The COVID-19 Pandemic has caused disruptions to everyone’s lives: physically, socially, and mentally. One question less often asked is about the indirect effect of COVID-19 on our children’s health. As the Blue Cross Blue Shield of Alabama Endowed Chair in Health Economics at UAB’s School of Public Health, one of Dr. Bisakha (Pia) Sen’s charges is to examine this very topic and to also take a closer look at all of Alabama’s most vulnerable populations.

decorative imageIn early Fall 2020, following a winning UAB “Back of the Envelope” award submission, Dr. Sen and others began soliciting Alabama-specific data for their proposal entitled “Unintended Consequences of the COVID-19 Pandemic on the Pediatric Population: Emergency Care & Unmet Health Needs Among ‘Children’s of Alabama’ ED Patients.” Dr. Sen worked alongside Dr. Pallavi Ghosh, Assistant Professor and Research Director in the Division of Pediatric Emergency Medicine at UAB’s School of Medicine and attending physician at Children’s of Alabama Emergency Department (ED); and Dr. Anne Brisendine, alumna and Assistant Professor in the Department of Health Care Organization and Policy at UAB’s School of Public Health. Together, the team got access to data from Children’s of Alabama ED on patients presenting to the ED from January to December 2020 and were able to begin comparison studies to data from the same time period in 2019. Early observations indicated a significant drop in ED visits for African American children and publicly insured children in Alabama, beginning in mid-March 2020 and lasting through the end of the year. Further, while ED visits began to bounce back for non-Hispanic white children in the state once “stay at home” orders were lifted, the same could not be said for African American children.

When looking at 2020 data for ED visits, an overall decline in both high-acuity (more severe) and low-acuity (less severe) pediatric cases were also noted for the state. This motivated Sen and the team to start evaluating additional data as part of research partnerships with Alabama Medicaid and ALL Kids, Alabama’s Children’s Health Insurance Program, to determine whether telehealth visits and/or visits to a primary care doctor made up for this decline. Early evidence suggests this was not the case and, while this research is still in preliminary stages, Sen feels these findings present cause for concern for anyone who is interested in the health landscape of Alabama. “Health is a lifelong process…and if health needs go unmet when individuals are in their childhood, those effects are going to persist over a lifetime. We know this,” said Dr. Sen. “So, focusing on the health of our vulnerable children, our disadvantaged children, is honestly one of the most key investments we can make in Alabama’s future.”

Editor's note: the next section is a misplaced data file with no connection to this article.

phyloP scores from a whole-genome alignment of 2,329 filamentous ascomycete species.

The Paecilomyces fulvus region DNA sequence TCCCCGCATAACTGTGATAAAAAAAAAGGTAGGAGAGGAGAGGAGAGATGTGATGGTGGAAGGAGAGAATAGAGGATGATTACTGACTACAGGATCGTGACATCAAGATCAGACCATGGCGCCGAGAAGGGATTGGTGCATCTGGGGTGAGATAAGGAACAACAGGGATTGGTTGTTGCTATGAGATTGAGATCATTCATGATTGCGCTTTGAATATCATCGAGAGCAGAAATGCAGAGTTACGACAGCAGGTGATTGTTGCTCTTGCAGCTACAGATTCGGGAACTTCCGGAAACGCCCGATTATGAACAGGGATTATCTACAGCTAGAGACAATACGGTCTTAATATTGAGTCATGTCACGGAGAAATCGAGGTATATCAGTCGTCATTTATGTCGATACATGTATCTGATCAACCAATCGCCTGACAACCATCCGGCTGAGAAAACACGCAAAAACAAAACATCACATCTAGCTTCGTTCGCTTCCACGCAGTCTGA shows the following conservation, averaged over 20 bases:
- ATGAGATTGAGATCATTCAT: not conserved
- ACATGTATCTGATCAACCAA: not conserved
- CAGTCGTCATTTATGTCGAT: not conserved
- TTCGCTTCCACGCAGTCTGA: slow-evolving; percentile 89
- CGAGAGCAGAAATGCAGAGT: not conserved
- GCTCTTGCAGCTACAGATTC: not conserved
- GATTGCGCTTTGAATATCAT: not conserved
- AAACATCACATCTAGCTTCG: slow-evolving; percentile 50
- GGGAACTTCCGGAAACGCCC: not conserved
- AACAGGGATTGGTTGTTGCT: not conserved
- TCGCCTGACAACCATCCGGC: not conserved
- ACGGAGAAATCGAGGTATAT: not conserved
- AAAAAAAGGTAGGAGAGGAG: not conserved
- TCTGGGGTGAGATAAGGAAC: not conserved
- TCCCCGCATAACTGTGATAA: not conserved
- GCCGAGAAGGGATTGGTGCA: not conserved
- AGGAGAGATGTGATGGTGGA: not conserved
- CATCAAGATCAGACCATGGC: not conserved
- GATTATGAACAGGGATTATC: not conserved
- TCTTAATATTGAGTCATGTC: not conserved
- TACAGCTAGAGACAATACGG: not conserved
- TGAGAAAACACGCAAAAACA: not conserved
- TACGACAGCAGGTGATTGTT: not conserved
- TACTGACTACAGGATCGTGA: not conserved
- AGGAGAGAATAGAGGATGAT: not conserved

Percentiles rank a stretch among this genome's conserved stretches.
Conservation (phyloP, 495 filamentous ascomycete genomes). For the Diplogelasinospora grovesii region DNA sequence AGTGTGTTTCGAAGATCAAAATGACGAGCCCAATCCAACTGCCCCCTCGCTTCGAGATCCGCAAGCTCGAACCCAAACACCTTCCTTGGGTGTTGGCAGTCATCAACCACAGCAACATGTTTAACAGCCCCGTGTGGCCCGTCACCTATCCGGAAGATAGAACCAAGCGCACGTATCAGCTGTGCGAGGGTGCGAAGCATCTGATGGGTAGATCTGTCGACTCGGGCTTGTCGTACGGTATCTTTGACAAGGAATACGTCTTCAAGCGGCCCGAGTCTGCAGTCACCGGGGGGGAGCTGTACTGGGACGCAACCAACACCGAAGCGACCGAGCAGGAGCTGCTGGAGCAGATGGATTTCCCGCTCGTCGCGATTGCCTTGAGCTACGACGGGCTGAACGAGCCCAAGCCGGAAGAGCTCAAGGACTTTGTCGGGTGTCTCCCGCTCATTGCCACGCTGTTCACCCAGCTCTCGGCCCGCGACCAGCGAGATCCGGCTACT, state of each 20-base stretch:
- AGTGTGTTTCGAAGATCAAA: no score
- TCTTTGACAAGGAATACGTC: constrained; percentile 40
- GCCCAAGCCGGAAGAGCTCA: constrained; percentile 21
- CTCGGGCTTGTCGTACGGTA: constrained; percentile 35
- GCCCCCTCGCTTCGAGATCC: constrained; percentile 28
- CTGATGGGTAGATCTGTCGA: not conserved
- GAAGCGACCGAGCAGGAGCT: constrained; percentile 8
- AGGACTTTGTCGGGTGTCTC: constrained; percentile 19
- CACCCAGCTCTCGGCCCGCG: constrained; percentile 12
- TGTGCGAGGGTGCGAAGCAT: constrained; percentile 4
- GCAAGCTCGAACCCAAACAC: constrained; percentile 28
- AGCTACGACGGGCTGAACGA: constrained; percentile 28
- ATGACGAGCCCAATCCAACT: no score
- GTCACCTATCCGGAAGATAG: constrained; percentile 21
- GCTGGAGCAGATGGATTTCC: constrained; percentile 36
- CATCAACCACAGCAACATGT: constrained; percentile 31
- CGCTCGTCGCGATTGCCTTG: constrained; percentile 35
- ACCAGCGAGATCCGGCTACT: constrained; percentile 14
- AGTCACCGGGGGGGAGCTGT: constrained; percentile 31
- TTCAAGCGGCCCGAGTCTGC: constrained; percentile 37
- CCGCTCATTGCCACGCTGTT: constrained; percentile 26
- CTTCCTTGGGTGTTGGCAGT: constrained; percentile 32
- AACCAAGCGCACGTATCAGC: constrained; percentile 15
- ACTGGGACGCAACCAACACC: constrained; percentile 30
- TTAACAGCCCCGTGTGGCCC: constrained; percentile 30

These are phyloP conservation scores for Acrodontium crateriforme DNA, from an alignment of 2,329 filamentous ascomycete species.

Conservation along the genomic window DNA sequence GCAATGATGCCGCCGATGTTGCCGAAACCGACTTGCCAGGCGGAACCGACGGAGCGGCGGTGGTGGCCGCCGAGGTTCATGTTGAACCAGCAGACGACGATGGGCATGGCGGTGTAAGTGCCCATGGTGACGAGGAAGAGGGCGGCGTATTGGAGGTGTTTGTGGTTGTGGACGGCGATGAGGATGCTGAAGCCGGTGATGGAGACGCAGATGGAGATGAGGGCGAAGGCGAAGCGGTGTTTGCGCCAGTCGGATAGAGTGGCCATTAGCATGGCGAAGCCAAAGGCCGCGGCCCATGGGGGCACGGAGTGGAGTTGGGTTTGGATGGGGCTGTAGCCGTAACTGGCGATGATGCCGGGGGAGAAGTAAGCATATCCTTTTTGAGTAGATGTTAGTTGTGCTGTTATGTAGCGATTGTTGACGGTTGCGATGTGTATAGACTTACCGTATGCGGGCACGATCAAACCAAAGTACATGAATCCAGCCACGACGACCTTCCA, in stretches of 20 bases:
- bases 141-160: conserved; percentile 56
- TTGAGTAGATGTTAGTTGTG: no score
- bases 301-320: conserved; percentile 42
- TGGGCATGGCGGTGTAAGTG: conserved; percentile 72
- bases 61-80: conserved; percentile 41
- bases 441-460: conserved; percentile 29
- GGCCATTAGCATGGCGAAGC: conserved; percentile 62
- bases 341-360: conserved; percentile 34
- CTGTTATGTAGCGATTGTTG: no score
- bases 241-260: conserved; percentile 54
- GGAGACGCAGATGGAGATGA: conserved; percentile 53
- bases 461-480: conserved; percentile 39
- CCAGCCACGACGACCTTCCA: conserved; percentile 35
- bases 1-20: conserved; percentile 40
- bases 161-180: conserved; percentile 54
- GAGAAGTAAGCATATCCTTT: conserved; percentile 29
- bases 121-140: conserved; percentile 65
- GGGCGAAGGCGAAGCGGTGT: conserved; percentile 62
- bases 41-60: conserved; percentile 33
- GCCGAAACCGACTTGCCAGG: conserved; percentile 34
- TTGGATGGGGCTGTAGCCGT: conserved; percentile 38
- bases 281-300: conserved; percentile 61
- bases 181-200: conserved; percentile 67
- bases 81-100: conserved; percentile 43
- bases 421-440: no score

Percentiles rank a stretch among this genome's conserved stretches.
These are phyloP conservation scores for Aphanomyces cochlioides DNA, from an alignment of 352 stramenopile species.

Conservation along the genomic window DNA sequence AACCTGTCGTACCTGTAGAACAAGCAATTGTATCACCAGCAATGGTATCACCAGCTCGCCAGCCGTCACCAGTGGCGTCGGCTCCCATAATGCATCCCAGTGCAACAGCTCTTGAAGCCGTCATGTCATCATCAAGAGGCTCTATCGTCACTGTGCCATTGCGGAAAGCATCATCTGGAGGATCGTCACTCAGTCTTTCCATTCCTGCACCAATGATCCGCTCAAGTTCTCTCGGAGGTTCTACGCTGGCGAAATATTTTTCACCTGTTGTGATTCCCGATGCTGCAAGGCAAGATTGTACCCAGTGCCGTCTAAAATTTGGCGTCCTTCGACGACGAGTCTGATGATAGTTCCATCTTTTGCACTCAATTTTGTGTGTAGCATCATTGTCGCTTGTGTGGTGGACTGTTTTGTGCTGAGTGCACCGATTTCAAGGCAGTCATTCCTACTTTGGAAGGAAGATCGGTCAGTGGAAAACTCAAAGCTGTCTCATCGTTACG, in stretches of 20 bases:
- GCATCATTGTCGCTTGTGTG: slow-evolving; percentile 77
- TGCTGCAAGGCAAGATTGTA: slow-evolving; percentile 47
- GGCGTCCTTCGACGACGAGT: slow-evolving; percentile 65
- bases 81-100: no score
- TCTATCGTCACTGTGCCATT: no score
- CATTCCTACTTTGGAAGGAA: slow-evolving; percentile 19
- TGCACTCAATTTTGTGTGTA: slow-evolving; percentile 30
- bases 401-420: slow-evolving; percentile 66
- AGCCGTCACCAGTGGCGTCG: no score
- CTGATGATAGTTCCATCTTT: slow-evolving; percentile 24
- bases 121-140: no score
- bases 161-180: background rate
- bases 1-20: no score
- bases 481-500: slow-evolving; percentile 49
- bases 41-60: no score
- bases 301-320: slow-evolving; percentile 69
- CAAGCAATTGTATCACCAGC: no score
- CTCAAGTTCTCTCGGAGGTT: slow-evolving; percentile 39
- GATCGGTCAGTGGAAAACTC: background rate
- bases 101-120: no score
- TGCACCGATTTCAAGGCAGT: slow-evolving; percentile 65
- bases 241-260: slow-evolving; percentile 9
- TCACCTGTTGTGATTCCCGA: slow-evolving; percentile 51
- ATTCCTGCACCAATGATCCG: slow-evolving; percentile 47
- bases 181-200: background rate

Sen and her team plan to continue their research and are launching new partnerships with the Alabama Child Health Improvement Alliance at UAB and with the Division of Pediatric Endocrinology & Diabetes at UAB’s School of Medicine. Sen believes that very careful monitoring of this situation is needed for at least the next several years to help find and address gaps in necessary healthcare for children in Alabama. With cases of childhood obesity, type 2 diabetes, and mental health issues on the rise during the pandemic, it’s critical to ensure that regular “well visits” are maintained in pediatric care along with high-acuity treatment—whether these are achieved through telehealth or ED visits when access to in-person providers may be limited. Sen also points to resources such as UAB’s Live HealthSmart Alabama to help address some of these needs and create a positive impact on the future health of our children.

To learn more about Dr. Sen and her work as the Blue Cross Blue Shield of Alabama Endowed Chair in Health Economics, visit


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